A Hands-On Introduction to Japanese Flower Arranging
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(Photo Credit: Kako Ito)
We enjoyed the hands-on introduction to Japanese flower arrangement, Ikebana (生花 ), with the certified instructor, Gregory Gaiser. Thanks for helping with loading / unlaoding flowers and tools used for the Ikebana class! (Japanese class male students, Aaron, Adam, Kimiyo)
The JASGA cultural program in July presented Washi (和紙), Japanese traditional, handmade paper with Lindsay Nakashima. After the talk, we celebrated the 2016 Tanabata (七夕) Star Festival with the participants. We wrote our wish down on the Tanzaku paper and hung it on a bamboo tree. Everyone sent our wishes off into the Heavens through this ancient Tanabata ritural
Thanks for your support: Austin Children's Museum, Thinkery!
Thanks for coming by the JASGA event at TOMs. We had a very hot outside event. We thought Texas kids must love the glaring sunshine. Thanks for helping: Kai, Shoji, Kazuko, Kimiyo, Aaron, Adam, Alex, TOMS Austin, and Tea Collection!
In late summer of 2016, Japan-America Society of Greater Austin hosted the Summer Classical Music Concert with a young piano, cello and violin trio. We also invited a bright, talented guest pianist. JASGA was delighted to host the performance by these promising young musicians. We would like to thank everyone who attended the Sunday afternoon concert. All of us surely enjoyed their music.
Young classical musicians:
Trio: Yurina Umekawa (Piano), Daniel Meglino (Cello), Laoise Matsumoto (Violin)
Guest Pianist: Eddie Yoshida
* Ave Maria: accompanied by Gelsomina Megiino-piano
* Violin solo: accompanied by Kiyoshi Tamagawa-piano
This concert was sponsored by: Anne Akiko Meyers (JASGA Lifetime & Bronze member @anneakikomeyers.com) and Japan-America Society of Greater Austin (@jasga.org)
Our summer season is almost at an end. Meanwhile, Japan's typhoon season is at its peak from the middle of August to September. A typhoon is a large low pressure system originating over the Northwest Pacific Ocean. It is accompanied by strong winds, a rise in sea level, and torrential rainfalls.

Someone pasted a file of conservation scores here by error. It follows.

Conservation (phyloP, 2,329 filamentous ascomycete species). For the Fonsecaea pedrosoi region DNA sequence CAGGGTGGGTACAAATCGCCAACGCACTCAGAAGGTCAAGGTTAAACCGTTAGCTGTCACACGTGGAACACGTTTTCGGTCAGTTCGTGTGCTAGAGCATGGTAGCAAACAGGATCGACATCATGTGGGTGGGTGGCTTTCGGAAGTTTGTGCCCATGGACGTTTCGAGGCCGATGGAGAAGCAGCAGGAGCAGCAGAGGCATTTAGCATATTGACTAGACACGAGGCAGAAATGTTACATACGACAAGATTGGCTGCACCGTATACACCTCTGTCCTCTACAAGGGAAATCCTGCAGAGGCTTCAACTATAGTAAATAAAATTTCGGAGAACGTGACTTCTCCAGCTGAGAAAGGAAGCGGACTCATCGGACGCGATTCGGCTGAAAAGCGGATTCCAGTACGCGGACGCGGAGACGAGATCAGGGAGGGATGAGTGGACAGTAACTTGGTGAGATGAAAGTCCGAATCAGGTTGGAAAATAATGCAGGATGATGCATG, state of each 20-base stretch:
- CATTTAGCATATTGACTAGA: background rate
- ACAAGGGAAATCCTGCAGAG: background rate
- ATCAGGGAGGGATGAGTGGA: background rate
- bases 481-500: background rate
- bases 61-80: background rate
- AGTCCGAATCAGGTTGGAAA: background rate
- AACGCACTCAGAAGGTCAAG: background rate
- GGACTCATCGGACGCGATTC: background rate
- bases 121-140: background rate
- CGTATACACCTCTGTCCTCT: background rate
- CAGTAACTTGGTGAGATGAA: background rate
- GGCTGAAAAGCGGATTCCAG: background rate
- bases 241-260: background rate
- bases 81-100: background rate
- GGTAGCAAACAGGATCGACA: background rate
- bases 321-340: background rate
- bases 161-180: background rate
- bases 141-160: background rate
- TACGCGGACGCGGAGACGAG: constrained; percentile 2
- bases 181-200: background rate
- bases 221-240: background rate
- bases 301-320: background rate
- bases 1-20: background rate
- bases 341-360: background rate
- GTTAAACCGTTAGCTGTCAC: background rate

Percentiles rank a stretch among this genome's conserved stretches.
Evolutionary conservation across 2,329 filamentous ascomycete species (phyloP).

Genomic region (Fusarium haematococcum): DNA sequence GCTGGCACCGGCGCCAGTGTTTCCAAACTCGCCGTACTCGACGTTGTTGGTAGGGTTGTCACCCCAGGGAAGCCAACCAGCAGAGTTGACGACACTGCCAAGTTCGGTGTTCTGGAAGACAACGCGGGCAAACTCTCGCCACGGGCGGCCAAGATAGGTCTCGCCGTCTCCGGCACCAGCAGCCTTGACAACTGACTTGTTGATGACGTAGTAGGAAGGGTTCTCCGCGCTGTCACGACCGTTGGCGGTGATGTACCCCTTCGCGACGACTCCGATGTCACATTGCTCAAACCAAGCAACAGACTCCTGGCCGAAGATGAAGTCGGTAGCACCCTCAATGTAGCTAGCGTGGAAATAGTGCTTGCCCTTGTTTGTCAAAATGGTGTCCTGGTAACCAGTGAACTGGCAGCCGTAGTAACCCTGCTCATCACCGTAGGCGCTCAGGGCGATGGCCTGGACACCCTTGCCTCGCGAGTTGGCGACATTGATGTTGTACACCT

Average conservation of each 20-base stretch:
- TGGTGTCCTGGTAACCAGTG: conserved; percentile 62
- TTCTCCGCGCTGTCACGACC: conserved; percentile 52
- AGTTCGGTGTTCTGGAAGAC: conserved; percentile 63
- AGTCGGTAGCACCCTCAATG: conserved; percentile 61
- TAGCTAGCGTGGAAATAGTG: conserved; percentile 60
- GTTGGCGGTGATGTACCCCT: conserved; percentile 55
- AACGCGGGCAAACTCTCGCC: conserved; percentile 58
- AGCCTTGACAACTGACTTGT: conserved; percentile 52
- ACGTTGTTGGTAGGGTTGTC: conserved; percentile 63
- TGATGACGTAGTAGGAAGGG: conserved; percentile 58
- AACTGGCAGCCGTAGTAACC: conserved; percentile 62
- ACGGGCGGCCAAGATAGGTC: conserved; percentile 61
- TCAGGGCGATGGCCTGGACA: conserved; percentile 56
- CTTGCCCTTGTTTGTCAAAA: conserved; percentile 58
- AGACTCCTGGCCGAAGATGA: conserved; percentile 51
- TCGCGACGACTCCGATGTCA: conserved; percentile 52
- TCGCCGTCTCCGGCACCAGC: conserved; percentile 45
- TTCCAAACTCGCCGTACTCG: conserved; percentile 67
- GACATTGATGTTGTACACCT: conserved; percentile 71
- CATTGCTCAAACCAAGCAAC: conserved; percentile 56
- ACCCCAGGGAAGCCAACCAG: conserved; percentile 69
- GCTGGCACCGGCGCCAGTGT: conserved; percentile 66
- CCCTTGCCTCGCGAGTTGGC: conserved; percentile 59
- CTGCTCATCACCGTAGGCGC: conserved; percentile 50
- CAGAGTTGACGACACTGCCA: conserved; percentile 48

We are now in the middle of "Shosho" 処暑 which indicates in the seasonal calendar that the heat level is gradually decreasing and summer will be gone within a week.
This 40th volume of the JASGA newsletter coincides with the End of Summer Classical Music Concert on August 21st. We are proud to have been able to promote these young classical musicians during their summer break, and we hope all of you who attended the concert have joyful memories.
In September, Japan has two National Holidays: Respect for the Aged Day on the 19th and Autumnal Equinox Day on the 22nd. In addition, there has been a tradition in Japan since ancient times called "Otsukimi" (moon viewing). There are events where you can try moon viewing for yourself. The custom was to have a tea party while enjoying the sight of the full moon at these times. The night of the 15th day of the 8th month (around the middle of September) was called "Jyugoya" (the 15th night), and the moon on this night was considered especially beautiful. These days, Otsukimi parties frequently feature high-powered telescopes for the guests to use.
JASGA has Japanese language and Shodo (Japanese Calligraphy) classes that began in the middle of May and end on August 10. Thanks for your interests in learning Japanese language and Shodo calligraphy during summer 2016.